The toddler is hoisting his diapered self onto the table, rising to a standing position, and begins walking back and forth on top of it. He is lovin’ it. As he stands at the edge of his mother’s plate, she looks up and says sweetly “Whatcha doin’?

We’ve all witnessed something similar to this at one time or another. Kids running up and down the aisles. Kids throwing food on the floor. Kids standing on the booth or the chair, and kids going from one table to another for attention. All the while their parents, grandparents, aunts, uncles, babysitters say nothing.

At buffets, children too little to comfortably navigate through the line are permitted to handle full plates of food on their own. They sneeze or cough across the contents of the breakfast bar because, as so many of them say, “I can do it myself.” And their parents let them. I’ve seen children who can’t manage the tongs just pick up the food they want with their fingers, some of which have recently been on that dirty carpet or been intimately involved in their noses. I kid you not.

Too many parents push their kids to center stage. That way everyone can gush over them and say how cute there are. Do we really need more narcissists than we already have? The sad thing is, it’s not the child’s fault, yet they are often blamed. It’s the parents and often other adults in their lives that are encourage this, that teach those kids – by not teaching them – that the world revolves around them.

It’s a lot of work to be the responsible parent – and parenting is probably the toughest job there is, one that requires the most attention you’ll ever give anything.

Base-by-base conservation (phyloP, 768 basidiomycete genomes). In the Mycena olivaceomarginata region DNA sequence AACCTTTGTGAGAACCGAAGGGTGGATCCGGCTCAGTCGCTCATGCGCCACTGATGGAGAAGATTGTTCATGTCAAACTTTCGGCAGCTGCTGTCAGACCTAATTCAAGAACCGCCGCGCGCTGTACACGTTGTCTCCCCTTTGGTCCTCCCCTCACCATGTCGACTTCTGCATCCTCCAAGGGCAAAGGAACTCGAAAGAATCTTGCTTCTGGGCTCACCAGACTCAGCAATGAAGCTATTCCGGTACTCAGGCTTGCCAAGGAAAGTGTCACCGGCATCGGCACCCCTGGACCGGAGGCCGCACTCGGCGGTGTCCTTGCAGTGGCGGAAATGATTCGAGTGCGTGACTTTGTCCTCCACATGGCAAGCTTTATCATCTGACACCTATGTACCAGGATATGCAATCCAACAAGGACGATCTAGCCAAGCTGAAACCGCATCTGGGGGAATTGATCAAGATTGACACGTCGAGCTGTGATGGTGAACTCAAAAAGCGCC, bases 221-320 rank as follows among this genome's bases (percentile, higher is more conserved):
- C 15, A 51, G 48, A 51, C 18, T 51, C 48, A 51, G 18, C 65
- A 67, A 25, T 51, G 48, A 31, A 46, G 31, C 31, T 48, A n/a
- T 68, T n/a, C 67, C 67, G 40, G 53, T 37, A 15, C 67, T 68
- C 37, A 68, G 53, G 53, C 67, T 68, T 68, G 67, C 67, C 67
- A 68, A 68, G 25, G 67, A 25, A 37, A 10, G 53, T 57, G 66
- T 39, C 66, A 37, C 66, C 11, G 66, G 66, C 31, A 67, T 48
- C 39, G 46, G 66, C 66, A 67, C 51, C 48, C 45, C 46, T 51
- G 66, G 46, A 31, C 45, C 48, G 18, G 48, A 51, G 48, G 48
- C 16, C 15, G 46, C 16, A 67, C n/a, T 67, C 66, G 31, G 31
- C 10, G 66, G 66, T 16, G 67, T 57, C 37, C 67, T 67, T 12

When are restaurants and the responsible adults who patronize them going to stand up and say “Enough Already” – kids don’t belong in restaurants if they can’t behave while they are there. Only the irresponsible adults will complain but, hey, that’s just too bad. Kids, just like anything else in life, come with responsibilities and consequences.

 

A few months ago there was a news story about a restaurant that rewards parents of well-behaved children by giving them a discount if they don’t stand on the seat, if they don’t bother other patrons, if they don’t throw food on the floor, if they don’t get up and walk around. Following the rules doesn’t just happen, you know. These are learned behaviors which parents must model and teach.  And for the parents of children who do, there awaits a $4 discount on their bill at the cash register.

What a great idea. All restaurants should do the same.

When I’m out, I make a point to congratulate people whose small charges are well-behaved. I tell them, and their little ones, how nice it is to see children who are respectful and well-mannered because, today, that’s the exception rather than the rule. The elderly couple watching this family scene across the aisle recall a time when children were respectful and well-mannered – and that was the rule, not the exception.

It’s a lot of work, but real parenting is work. Real children are work – not just dolls to play with or trophies to display.


What I fail to understand is how management can respond so miserably to potentially lawsuit-inducing behaviors for which they could be held liable. And don’t get me wrong. I love kids, and I know how hard it can be to take them anywhere when they’re small. But we are their guardians, their teachers, and we must do what it takes to raise good citizens and good role models for the next generation.

The day will come when the restaurant industry will address this problem – but why does is always take an accident, a tragedy, or a lawsuit to get us to do what we should have been doing all along?